bullet points on my first day of teaching

  1. Grading Participation Here is my evil|brilliant (depending on your perspective) plan: I’m going to make participation worth 12% of the final grade. Students will get graded on participation 4 times this semester, so each grade is worth a maximum of 3 points. In order to get a grade, a student must solicit 2 brief letters (emails, really) of recommendation from fellow students. And those emails need to contain specific details about how that student has contributed something valuable to the class. What do you think?
  2. Sticky Notes & Flickr In my first class this morning (Senior Seminar) I repeated the sticky-note+flickr process from last semester. This time, I asked students three questions:
    1. Orange sticky: Why did you major in English?
    2. Blue sticky: What do you plan to do after you graduate?
    3. Yellow sticky: If you needed to explain what’s valuable about your undergraduate education (to a potential employer, to a graduate or professional program), what would you say?

    We then stuck all the notes on the wall and discussed the answers while I took pictures. Before they left, students took back their sticky notes, and they’ll develop those initial thoughts as the semester goes on.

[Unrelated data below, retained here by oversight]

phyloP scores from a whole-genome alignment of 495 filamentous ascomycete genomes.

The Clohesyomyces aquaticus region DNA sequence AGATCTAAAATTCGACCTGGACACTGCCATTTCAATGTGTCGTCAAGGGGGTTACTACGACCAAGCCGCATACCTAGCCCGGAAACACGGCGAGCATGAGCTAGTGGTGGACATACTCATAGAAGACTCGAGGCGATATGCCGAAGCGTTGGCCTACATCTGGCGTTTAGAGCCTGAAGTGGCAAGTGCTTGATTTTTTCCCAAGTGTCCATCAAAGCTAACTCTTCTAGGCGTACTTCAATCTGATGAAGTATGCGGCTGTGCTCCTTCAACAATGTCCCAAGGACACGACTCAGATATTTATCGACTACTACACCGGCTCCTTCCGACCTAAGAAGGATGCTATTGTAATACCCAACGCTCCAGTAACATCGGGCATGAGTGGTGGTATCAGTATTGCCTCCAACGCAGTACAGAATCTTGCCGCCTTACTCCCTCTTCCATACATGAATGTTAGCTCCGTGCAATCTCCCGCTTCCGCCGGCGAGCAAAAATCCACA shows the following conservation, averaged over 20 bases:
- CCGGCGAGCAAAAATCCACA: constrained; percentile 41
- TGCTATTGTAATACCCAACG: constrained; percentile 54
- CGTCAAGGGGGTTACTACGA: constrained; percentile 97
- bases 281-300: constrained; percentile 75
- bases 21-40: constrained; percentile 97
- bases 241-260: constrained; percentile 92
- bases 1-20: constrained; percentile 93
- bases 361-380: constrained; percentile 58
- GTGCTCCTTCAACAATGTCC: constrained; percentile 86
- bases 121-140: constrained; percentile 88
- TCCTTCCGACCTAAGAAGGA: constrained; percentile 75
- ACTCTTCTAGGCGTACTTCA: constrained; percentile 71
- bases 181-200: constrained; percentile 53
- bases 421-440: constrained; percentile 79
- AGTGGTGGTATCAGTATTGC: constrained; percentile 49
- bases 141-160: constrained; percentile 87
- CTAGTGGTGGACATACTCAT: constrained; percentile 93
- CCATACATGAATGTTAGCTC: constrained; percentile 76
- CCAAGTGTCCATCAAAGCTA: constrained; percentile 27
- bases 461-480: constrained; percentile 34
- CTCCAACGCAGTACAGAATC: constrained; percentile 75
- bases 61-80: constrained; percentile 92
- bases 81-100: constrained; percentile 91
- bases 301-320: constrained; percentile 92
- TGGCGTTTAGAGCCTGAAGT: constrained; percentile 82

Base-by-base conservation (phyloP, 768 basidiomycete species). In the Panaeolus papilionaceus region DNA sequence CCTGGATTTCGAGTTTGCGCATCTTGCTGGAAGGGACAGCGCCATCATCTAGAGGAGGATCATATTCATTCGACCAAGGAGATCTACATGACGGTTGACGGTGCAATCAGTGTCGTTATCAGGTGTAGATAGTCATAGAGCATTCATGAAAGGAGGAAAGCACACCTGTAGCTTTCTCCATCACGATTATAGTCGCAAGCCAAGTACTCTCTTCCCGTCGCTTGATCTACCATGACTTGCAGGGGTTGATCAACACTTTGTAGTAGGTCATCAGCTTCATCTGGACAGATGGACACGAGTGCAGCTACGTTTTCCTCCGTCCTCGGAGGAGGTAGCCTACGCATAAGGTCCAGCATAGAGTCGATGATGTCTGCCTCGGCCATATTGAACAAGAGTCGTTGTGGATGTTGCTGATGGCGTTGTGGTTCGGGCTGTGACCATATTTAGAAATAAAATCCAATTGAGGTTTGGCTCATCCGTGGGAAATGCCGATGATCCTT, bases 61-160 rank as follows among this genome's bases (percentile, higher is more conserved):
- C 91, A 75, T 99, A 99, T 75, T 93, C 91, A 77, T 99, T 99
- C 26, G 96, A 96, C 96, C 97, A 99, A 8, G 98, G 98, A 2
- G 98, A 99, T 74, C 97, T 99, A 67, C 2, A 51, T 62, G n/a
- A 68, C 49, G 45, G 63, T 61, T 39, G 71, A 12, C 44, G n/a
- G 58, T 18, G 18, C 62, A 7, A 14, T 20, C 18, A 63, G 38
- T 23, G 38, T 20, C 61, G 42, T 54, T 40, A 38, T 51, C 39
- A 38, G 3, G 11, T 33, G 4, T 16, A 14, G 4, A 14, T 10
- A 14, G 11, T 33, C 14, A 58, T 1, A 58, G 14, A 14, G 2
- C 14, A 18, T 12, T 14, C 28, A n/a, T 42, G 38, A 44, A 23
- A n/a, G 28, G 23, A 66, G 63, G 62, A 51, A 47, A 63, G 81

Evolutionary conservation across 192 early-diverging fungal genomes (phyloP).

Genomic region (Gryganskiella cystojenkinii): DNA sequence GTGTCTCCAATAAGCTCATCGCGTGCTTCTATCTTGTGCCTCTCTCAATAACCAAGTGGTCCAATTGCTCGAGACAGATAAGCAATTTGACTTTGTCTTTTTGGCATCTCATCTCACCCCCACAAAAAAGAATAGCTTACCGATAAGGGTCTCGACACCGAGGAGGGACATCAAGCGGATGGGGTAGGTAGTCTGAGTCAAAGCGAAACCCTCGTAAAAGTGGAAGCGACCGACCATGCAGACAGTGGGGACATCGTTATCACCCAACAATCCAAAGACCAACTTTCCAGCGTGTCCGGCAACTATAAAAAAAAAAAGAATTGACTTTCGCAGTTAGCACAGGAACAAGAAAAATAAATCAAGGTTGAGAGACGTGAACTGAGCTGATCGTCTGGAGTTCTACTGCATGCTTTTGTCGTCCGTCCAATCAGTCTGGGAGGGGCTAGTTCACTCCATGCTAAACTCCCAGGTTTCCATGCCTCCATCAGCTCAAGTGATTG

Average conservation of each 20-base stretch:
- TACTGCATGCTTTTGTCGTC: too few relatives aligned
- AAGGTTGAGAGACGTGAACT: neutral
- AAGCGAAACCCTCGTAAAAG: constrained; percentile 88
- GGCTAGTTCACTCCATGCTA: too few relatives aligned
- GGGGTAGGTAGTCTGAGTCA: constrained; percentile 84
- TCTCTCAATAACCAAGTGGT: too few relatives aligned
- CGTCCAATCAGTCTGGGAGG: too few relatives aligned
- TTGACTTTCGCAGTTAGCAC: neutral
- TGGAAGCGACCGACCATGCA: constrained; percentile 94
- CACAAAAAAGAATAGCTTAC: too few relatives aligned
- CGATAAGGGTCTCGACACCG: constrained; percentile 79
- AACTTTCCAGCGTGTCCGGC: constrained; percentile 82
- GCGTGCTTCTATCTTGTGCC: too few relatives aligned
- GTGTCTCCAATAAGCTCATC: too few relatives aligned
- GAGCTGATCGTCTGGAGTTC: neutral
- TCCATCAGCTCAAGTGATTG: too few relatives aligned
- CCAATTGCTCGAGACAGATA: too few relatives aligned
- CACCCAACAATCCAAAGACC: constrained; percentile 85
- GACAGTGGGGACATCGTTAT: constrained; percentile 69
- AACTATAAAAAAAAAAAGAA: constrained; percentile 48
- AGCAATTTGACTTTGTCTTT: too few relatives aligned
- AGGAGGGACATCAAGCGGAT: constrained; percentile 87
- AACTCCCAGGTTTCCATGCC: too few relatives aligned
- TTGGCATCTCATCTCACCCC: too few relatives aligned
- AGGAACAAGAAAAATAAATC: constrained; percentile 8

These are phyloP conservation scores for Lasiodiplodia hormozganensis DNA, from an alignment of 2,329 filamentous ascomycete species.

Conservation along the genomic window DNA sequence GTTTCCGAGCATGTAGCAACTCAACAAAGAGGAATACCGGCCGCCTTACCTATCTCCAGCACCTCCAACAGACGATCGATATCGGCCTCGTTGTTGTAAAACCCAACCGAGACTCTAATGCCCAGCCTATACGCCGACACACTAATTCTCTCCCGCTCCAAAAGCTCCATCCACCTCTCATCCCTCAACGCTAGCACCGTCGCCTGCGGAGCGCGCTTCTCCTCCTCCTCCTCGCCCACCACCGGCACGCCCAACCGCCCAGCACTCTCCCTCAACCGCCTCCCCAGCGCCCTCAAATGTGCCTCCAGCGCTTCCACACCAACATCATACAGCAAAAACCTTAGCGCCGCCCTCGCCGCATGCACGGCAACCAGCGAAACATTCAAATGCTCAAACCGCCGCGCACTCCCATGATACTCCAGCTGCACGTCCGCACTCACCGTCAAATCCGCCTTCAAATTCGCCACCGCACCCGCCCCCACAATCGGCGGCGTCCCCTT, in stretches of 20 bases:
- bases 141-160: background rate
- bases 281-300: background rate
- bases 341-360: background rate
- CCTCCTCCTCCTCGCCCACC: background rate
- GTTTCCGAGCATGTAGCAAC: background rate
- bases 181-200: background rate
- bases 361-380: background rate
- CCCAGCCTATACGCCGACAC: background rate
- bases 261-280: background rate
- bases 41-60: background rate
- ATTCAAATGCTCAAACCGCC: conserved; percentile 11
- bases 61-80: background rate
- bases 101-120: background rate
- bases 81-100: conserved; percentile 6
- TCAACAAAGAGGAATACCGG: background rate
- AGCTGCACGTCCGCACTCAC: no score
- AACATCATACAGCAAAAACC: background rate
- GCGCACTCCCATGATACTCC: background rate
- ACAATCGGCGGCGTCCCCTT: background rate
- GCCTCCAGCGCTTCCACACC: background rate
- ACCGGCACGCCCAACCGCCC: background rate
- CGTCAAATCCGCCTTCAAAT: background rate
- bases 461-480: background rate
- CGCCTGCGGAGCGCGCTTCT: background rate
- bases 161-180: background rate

3. Office Hours I came up with 3 possible permutations of offering office hours that work with my schedule, and I’m using a poll on Doodle to have students vote on which permutation works for them. The one with the most votes wins. And, of course, students are always welcome to make an appointment with me outside of office hours.
  4. Live Calendar My homepage has been completely revamped and is now super simple. It does need some style (cascading style, if you will) and I’ll soon add unobtrusive but accessible links to research and service activities, but I have succeeded at stripping it down to the basics: my semester schedule (with links to pages for my classes), a public version of my Google Calendar, and basic contact information. We’ll see how this goes…
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One thought on “bullet points on my first day of teaching

  1. I’m really interested in hearing the results of the participation plan. I try to integrate student grading as much as possible by asking them to grade their group members’ contributions using the same rubrics I use. That’s worked OK, but I like the idea of going past grading and into recommendations. It will be fascinating to read what the students consider to be valuable contributions to class discussion. Will frequent comments be viewed as more valuable than less-frequent, but more substantive, comments?

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